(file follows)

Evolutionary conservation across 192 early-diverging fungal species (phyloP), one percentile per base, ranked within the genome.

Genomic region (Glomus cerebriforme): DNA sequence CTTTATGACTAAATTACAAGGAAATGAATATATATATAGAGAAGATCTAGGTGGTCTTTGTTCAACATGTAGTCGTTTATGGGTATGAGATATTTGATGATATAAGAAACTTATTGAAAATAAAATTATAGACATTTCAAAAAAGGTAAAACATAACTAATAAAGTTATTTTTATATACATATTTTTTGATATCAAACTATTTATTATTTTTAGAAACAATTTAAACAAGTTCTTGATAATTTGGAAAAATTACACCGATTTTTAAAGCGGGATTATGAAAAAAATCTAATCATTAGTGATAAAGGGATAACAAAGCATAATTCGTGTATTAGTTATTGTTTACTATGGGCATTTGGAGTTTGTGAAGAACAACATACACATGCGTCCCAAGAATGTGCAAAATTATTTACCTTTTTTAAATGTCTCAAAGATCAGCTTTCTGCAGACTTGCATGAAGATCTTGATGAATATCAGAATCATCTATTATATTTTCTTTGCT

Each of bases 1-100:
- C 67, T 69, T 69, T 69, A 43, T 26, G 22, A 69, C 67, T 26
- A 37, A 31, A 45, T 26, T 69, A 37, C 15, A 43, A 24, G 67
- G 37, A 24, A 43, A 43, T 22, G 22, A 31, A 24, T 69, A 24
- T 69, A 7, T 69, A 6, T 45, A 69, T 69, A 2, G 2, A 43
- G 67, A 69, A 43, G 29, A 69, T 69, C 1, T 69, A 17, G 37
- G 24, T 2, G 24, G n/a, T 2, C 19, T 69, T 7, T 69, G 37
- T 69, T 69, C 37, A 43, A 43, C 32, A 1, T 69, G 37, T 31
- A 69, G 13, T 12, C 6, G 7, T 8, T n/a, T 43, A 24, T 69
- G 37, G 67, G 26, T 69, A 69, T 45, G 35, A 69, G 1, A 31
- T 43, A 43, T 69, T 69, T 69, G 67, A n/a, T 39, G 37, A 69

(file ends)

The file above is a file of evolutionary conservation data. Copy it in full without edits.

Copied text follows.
Evolutionary conservation across 192 early-diverging fungal species (phyloP), one percentile per base, ranked within the genome.

Genomic region (Glomus cerebriforme): DNA sequence CTTTATGACTAAATTACAAGGAAATGAATATATATATAGAGAAGATCTAGGTGGTCTTTGTTCAACATGTAGTCGTTTATGGGTATGAGATATTTGATGATATAAGAAACTTATTGAAAATAAAATTATAGACATTTCAAAAAAGGTAAAACATAACTAATAAAGTTATTTTTATATACATATTTTTTGATATCAAACTATTTATTATTTTTAGAAACAATTTAAACAAGTTCTTGATAATTTGGAAAAATTACACCGATTTTTAAAGCGGGATTATGAAAAAAATCTAATCATTAGTGATAAAGGGATAACAAAGCATAATTCGTGTATTAGTTATTGTTTACTATGGGCATTTGGAGTTTGTGAAGAACAACATACACATGCGTCCCAAGAATGTGCAAAATTATTTACCTTTTTTAAATGTCTCAAAGATCAGCTTTCTGCAGACTTGCATGAAGATCTTGATGAATATCAGAATCATCTATTATATTTTCTTTGCT

Each of bases 1-100:
- C 67, T 69, T 69, T 69, A 43, T 26, G 22, A 69, C 67, T 26
- A 37, A 31, A 45, T 26, T 69, A 37, C 15, A 43, A 24, G 67
- G 37, A 24, A 43, A 43, T 22, G 22, A 31, A 24, T 69, A 24
- T 69, A 7, T 69, A 6, T 45, A 69, T 69, A 2, G 2, A 43
- G 67, A 69, A 43, G 29, A 69, T 69, C 1, T 69, A 17, G 37
- G 24, T 2, G 24, G n/a, T 2, C 19, T 69, T 7, T 69, G 37
- T 69, T 69, C 37, A 43, A 43, C 32, A 1, T 69, G 37, T 31
- A 69, G 13, T 12, C 6, G 7, T 8, T n/a, T 43, A 24, T 69
- G 37, G 67, G 26, T 69, A 69, T 45, G 35, A 69, G 1, A 31
- T 43, A 43, T 69, T 69, T 69, G 67, A n/a, T 39, G 37, A 69